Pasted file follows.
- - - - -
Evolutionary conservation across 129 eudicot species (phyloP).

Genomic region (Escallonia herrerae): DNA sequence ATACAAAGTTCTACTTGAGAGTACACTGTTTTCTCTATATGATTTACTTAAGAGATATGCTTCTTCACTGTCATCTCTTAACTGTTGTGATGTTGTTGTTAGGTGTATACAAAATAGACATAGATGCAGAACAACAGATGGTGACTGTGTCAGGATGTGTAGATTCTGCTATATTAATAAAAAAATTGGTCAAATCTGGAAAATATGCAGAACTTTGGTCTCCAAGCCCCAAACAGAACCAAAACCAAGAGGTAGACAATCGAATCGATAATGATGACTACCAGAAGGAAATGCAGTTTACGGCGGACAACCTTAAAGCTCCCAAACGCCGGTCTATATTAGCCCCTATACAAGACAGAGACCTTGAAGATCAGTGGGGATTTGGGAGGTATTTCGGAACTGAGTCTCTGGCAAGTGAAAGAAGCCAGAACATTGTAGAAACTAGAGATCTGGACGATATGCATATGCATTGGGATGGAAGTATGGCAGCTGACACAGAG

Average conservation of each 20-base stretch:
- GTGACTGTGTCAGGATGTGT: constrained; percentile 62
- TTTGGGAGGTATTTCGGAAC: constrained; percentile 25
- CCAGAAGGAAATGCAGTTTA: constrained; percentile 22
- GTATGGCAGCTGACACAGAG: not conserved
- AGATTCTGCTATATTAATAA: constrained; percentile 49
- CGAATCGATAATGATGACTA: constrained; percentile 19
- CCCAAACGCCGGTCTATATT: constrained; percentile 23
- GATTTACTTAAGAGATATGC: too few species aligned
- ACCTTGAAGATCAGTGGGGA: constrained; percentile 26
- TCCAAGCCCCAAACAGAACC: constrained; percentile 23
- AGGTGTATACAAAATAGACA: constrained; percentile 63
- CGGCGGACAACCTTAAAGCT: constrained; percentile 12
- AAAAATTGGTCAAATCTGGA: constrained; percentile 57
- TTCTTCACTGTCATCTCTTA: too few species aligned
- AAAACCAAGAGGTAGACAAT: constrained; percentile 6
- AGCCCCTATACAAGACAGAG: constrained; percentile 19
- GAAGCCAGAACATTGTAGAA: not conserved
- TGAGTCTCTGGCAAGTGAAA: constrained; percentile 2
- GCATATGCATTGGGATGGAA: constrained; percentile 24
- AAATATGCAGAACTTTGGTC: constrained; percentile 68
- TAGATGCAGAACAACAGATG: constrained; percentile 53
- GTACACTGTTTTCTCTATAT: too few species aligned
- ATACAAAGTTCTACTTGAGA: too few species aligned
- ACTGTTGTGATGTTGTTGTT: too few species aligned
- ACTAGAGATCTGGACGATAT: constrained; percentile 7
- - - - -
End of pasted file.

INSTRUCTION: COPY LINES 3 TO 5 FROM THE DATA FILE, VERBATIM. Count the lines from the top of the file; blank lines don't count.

Average conservation of each 20-base stretch:
- GTGACTGTGTCAGGATGTGT: constrained; percentile 62
- TTTGGGAGGTATTTCGGAAC: constrained; percentile 25